Living Rhetorically in the Real World

November 12, 2009

Lifestyle Editing: Participatory Culture

What constitutes a sell-out?

In my Rhetorics of Identity class, we have been discussing the concept of participatory culture. This is the notion that we all are involved in the culture around us, and we can’t help it. Even if we don’t buy into a product, because we are aware of it and we understand the meaning and universal discourses associated with the product, we are participating.

The example used in class was the iPod. Even if we don’t own an iPod, even if we don’t like them, we still know what they are, and we still recognize them when we see them. When we do buy the product and support it, we are both participating and consuming.

One of my classmates made the point that even things such as grocery store “club cards” are an act of consuming within participatory culture. It’s an act of identification, as well: we say who and what we are by what we support or are involved in. Clothing is an interesting part of this. We support certain brands if we wear their logos on our t-shirts, but even when we don’t have the brand name on our shirt, we’re still supporting them. Even the material that the shirt is made of and where the shirt was made says what our values are. We don’t have to actively, consciously consider whether or not we agree with something to be participating in the culture. The brand of food that you buy and the store you bought your desk lamp from are both elements of participatory culture.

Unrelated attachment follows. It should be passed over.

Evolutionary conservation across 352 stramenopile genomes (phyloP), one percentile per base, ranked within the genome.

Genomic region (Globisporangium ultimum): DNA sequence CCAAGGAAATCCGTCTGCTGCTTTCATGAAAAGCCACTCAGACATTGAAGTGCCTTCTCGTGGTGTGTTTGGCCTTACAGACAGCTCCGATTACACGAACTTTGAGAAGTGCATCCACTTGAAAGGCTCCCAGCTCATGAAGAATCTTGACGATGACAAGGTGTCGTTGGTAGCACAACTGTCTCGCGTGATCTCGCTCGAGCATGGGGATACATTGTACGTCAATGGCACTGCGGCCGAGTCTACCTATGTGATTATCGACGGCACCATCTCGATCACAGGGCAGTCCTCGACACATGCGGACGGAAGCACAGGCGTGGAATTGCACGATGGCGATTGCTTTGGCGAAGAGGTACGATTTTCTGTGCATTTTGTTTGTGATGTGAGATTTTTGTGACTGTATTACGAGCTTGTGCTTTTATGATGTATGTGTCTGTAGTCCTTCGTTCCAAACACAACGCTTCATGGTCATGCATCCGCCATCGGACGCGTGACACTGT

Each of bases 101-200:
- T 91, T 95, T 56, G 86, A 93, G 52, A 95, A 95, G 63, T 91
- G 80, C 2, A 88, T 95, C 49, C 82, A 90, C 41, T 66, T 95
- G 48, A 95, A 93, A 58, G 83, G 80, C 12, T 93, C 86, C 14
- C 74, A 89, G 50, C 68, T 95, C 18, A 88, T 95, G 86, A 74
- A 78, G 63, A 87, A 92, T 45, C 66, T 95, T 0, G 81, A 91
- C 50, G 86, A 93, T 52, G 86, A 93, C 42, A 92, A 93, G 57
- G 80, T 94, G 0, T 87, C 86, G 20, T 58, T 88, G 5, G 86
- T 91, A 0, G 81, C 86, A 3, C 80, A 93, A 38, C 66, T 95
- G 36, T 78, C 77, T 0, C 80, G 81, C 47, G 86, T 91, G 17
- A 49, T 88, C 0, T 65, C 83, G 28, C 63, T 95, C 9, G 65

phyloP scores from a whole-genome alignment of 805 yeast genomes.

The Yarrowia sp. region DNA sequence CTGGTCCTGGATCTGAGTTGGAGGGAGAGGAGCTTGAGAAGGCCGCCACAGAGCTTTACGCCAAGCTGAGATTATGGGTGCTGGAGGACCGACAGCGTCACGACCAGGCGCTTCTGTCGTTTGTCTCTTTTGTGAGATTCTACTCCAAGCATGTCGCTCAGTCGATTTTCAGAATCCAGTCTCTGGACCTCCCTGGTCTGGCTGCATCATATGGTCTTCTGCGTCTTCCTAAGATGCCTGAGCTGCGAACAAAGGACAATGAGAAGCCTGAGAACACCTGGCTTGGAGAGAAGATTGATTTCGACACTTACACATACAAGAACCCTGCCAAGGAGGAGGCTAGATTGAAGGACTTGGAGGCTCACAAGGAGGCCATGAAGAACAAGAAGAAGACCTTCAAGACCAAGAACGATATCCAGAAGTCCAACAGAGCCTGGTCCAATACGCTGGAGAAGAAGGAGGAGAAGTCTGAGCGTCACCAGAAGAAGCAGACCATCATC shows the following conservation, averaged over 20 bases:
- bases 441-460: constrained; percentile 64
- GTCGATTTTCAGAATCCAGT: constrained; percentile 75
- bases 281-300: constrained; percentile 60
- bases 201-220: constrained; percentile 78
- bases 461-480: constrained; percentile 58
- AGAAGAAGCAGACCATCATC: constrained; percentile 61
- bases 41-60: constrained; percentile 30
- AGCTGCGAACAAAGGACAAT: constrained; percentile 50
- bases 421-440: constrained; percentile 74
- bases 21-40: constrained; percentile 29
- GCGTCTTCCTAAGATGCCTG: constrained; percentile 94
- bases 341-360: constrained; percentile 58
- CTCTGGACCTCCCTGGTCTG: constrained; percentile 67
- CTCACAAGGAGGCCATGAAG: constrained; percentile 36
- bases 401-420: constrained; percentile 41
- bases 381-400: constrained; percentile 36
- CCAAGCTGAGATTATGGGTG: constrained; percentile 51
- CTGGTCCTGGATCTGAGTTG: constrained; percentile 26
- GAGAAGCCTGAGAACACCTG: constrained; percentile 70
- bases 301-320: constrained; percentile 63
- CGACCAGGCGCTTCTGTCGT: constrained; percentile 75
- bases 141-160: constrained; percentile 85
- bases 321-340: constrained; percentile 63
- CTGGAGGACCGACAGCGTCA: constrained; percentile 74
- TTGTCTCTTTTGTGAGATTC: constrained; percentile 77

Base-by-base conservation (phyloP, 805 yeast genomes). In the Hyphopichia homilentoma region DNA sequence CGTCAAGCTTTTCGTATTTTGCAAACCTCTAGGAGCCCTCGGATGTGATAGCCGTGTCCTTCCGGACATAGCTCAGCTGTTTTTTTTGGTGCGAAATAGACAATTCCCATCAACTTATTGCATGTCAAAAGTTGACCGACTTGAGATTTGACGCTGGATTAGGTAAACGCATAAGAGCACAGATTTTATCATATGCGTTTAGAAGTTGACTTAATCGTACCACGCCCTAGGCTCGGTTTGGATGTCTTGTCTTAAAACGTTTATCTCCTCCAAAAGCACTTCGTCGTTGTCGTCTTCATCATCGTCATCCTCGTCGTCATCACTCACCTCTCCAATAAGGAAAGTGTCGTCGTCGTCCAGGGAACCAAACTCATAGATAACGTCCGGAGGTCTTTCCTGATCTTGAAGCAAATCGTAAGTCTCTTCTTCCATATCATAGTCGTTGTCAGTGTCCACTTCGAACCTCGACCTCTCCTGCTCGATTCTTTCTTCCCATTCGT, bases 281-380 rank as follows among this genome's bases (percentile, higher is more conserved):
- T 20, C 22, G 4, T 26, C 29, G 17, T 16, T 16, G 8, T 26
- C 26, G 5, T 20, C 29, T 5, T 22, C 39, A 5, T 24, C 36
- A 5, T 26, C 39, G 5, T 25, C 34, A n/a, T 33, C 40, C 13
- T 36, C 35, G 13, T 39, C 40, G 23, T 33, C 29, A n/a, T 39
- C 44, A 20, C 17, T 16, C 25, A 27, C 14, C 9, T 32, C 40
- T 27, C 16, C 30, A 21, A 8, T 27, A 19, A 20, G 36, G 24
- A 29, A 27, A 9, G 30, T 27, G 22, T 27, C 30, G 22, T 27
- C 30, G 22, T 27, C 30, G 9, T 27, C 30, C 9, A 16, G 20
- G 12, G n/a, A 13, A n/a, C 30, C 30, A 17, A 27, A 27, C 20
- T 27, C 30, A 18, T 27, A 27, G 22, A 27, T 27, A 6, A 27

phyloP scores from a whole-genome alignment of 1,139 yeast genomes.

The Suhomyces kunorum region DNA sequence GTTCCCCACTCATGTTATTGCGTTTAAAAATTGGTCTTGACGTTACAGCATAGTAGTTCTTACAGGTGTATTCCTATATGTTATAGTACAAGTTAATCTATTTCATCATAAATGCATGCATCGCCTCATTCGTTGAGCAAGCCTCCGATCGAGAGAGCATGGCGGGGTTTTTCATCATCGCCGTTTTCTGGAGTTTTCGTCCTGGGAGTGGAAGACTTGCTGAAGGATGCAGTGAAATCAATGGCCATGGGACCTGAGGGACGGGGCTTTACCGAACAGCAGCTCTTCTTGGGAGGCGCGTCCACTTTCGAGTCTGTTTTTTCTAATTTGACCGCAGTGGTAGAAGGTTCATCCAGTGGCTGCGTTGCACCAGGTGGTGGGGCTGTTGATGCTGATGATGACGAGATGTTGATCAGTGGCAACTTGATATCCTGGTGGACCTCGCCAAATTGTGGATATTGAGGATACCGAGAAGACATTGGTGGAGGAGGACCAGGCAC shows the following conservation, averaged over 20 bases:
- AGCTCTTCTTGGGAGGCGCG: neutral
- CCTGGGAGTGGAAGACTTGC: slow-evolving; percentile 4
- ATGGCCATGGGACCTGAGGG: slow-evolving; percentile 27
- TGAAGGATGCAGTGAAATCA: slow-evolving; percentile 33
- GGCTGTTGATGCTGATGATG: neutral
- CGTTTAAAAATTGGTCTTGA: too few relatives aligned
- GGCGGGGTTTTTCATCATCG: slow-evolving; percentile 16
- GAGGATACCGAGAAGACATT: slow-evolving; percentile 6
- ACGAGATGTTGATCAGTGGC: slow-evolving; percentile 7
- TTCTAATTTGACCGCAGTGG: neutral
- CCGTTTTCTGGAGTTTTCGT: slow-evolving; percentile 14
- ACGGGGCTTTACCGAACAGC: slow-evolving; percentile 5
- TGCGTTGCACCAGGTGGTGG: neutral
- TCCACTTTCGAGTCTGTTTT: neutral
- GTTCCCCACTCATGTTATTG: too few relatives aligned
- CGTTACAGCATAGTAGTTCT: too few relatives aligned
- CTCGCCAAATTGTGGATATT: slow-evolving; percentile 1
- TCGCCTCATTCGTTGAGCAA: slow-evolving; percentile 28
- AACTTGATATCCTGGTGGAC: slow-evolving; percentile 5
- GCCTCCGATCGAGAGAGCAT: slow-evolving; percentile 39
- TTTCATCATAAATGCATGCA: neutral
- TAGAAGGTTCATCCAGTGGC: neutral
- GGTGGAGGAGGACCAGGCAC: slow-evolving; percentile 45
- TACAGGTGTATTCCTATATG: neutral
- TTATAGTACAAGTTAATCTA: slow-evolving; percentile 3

It doesn’t so much matter what you *really* believe; if you are involved with a company or value, you automatically represent them. I don’t necessarily like the company that my apartment building is affiliated with or the fact that this company is buying every building in the nearby vicinity, but because I am still living in the apartment building, I’m demonstrating that I don’t disagree with them enough to leave. I might shop at one grocery store because it’s the nearest one to my house, but it doesn’t matter what my reasons are: what matters is that I am shopping at that particular grocery store at all.

I recently travelled to California at the expense of a certain company, with whom I was impressed with, but I also got a few sidelong glances regarding the trip from people back home. Don’t you feel like a sell-out?

Yes. In part. But no more than I do when I go shopping at one grocery store over another.

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